Thursday, December 27, 2012

Lesson #1131

     The first half of the school year - in the books.  For me, the year meant change, and it has certainly lived up to everything people associate with this term.  For starters, the year would mark my entry into eleven years of public school administration.  Eight of the previous ten had been served as an elementary school principal, and the two before those as a middle school dean/assistant principal.  I made a switch this year, and am back at the secondary level, serving as principal for 1,000 middle schoolers.
     I wake up every morning, loving what I do with utter devotion and passion.  I knew the change would be difficult, and I would miss my little ones dearly; it is always hard when you face the reality of not being there every day, week after week, year after year, and I am pretty sure that leaving was harder for me than it was for them... However, just being around kids every day, no matter what the age, no matter how big they are or how much they try and push you away, is a blessing for me.  I am thankful that I get to work at a place I love, to be with people I look forward to seeing, to think thoughts that never end, to labor so intensely it leaves you emotionally and spiritually drained at the end of every day.
   
   I don't know if I would ever change that.


     To all of those who work in public education, whose first waking thoughts every day are on the children, who go to bed every night thinking about the kids you will encounter, and have an impact upon, the next day - Create memories for your students, be the difference makers, fathers, mothers, counselors, coaches, teachers, and friends.  Do good things for others.  Have a blessed 2013.

Thinking

We wrap up the year by meeting with friends and family.
We gather at long tables, around drinks and food, congregate in people's homes.
Too often these are places we don't normally frequent throughout the year.
Too often we don't keep up with these people.  
Too often these are our very own family members, friends we used to know, yet we now find ourselves grasping for words, questions to ask, topics that will hopefully spark some conversation.
We get wrapped up in jobs, our careers...
We try and better ourselves,
find Success,
yearn for Glory,
desire more Money,
come up with Reasons...
We think, at the end of the day, that we should be doing more, that
We could have done this differently,
We could have worded that a different way,
We should have worn the red tie today instead of the blue one,
We shouldn't have said that... what were we thinking?

What are we thinking?


Monday, March 26, 2012

Family Leadership

"Leadership can be thought of as a capacity to define oneself to others that clarifies and expands a vision of the future."    

- Edwin H. Friedman


Being an effective leader requires having a vision and being highly transparent about it.   This is also true for husbands, fathers, and leaders of the family.  Understanding that people will not follow you unless they believe in your vision and understand where you are going, you must ask if you have thought this through; have you have intentionally planned out your path?  Andy Hargreaves, an internationally reknowned writer, researcher, consultant and author, says this: "Be relentless about your purposes..."  We need to focus on the clear path, making sure people understand where we are going and what our purpose is before we can expect them to trust us and follow.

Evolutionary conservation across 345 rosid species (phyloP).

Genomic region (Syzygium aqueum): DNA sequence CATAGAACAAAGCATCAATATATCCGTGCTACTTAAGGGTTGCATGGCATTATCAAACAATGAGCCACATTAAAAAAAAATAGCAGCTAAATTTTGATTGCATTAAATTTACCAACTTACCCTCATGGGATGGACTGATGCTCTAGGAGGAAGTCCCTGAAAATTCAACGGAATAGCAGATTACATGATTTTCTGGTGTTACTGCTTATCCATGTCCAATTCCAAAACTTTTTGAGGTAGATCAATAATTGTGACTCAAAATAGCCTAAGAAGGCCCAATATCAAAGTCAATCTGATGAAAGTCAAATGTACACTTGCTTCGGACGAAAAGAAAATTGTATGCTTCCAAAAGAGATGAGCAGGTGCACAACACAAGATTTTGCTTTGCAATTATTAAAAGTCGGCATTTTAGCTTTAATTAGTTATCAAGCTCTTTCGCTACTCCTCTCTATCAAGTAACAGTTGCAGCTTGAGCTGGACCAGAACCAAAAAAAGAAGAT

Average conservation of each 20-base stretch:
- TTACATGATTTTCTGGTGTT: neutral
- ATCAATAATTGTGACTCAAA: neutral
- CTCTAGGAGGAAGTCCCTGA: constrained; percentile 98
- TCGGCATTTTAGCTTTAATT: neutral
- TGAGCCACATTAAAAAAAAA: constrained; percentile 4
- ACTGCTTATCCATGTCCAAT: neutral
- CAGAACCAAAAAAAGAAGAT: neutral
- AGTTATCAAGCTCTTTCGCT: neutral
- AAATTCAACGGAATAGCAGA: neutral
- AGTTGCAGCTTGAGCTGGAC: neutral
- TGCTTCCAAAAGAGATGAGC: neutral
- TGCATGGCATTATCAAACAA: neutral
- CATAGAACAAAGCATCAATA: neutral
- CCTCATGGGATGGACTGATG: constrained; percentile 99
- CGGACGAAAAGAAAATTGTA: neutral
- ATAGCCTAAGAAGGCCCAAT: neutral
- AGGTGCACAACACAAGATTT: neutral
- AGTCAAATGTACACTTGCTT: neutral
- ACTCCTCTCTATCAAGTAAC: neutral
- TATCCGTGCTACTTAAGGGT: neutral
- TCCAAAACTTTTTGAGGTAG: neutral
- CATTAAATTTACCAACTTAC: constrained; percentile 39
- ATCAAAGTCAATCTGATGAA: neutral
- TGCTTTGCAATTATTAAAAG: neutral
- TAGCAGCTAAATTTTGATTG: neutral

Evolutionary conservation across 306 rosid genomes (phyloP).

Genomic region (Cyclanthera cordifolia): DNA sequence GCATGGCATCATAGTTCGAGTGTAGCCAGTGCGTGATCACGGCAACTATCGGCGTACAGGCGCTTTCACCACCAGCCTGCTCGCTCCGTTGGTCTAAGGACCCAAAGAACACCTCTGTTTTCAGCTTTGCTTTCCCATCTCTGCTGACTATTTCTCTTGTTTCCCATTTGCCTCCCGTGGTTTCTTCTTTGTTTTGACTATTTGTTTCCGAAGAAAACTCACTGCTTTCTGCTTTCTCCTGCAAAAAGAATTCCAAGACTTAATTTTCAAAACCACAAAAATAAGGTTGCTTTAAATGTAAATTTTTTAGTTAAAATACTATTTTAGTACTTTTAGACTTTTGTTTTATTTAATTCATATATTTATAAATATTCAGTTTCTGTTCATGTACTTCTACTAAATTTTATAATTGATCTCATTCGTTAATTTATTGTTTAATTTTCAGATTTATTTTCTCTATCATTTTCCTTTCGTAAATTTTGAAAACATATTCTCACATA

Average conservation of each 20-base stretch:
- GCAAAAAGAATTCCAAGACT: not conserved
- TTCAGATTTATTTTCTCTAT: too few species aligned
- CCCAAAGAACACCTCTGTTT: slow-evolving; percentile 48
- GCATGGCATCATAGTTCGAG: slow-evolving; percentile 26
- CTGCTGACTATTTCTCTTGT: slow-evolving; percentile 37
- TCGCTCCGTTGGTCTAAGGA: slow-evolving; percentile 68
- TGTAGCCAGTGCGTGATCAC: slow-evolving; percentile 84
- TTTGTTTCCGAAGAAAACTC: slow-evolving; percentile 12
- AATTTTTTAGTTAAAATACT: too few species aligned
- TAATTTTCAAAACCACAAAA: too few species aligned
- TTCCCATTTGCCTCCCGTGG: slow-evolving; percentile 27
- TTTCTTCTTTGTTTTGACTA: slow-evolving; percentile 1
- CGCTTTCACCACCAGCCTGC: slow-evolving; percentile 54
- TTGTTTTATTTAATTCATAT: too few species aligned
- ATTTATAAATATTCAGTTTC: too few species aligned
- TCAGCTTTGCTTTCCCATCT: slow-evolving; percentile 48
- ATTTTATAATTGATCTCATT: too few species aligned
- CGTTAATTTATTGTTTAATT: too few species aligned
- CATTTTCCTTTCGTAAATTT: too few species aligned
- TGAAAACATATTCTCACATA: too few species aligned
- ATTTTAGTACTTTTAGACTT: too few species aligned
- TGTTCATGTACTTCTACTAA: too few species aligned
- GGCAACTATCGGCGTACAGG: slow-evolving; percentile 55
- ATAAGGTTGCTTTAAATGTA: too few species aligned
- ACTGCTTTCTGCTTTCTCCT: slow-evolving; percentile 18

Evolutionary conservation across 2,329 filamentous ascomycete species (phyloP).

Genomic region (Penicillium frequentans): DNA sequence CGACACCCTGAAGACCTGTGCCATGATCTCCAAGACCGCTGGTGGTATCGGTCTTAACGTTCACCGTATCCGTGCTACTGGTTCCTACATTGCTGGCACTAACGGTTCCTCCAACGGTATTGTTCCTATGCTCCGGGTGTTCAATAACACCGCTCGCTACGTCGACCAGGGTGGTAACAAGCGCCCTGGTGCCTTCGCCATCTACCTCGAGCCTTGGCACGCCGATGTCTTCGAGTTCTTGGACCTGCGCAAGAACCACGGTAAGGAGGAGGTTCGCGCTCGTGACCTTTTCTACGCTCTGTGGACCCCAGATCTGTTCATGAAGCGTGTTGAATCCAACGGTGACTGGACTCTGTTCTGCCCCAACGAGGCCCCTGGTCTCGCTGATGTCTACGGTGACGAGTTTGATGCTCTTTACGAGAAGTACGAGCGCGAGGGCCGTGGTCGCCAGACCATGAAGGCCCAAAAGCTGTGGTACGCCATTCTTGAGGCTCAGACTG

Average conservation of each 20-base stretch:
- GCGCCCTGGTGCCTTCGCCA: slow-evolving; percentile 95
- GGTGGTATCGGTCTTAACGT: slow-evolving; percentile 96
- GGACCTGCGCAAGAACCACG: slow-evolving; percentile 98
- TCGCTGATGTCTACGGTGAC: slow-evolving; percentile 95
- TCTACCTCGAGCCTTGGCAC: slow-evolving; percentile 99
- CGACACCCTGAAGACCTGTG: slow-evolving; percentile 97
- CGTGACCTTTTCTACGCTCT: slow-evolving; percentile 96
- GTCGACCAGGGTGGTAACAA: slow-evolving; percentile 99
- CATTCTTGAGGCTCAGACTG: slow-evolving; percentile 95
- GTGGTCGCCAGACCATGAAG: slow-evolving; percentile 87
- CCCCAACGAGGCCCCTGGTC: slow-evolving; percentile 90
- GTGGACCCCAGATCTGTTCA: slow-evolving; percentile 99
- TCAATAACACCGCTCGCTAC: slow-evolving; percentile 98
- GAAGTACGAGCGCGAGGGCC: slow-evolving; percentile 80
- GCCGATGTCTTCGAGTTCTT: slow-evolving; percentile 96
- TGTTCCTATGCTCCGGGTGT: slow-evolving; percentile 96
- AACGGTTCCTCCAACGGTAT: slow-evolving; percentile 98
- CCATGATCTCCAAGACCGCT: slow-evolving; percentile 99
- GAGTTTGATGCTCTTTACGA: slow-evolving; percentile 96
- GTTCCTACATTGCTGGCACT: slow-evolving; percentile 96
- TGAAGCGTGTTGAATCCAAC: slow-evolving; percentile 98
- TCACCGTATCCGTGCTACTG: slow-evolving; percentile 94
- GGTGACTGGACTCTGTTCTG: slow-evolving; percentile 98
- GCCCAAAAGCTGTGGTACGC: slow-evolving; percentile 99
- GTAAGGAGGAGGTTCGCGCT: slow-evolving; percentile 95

Baseball is a simple enough analogy to understand. There is only one end goal in mind - winning. Whether its one game or the pennant or the World Series title, that is why a player plays the game. Certainly, players love the game itself; passion motivates people to want to do well; the spirit of competition inspires athletes to want to play hard and to win. But the vision and the mission is clear: win baseball games.



What is true, then, of leaders? What is true of husbands, of fathers, of dads, of mentors and coaches? For these people, having a clear focus is critically important. And yet it is something that is sometimes overlooked. Especially in places like the home. I have to ask myself as a husband and a father, if I have a clear vision for how I want to lead in my marriage, how I want to lead as a father, as a daddy; what morals and values do I want my children to have?  Have I intentionally worked on this?  Do my children know what I stand for?
If I say that family comes first, do I have a clear vision for my family? What message am I sending if, after a long day at school, I come home and lounge in front of the television for the next four hours until bed?
  
Doug Reeves said you should have a vision so clear that someone from another country, though they may not speak your language, would know what it is.  Although this was a keynote delivered to school leaders, family leaders need to apply this in the home as well.  Dream big in whatever areas of your life you lead.  Nothing happens in leadership without dreams (Reeves).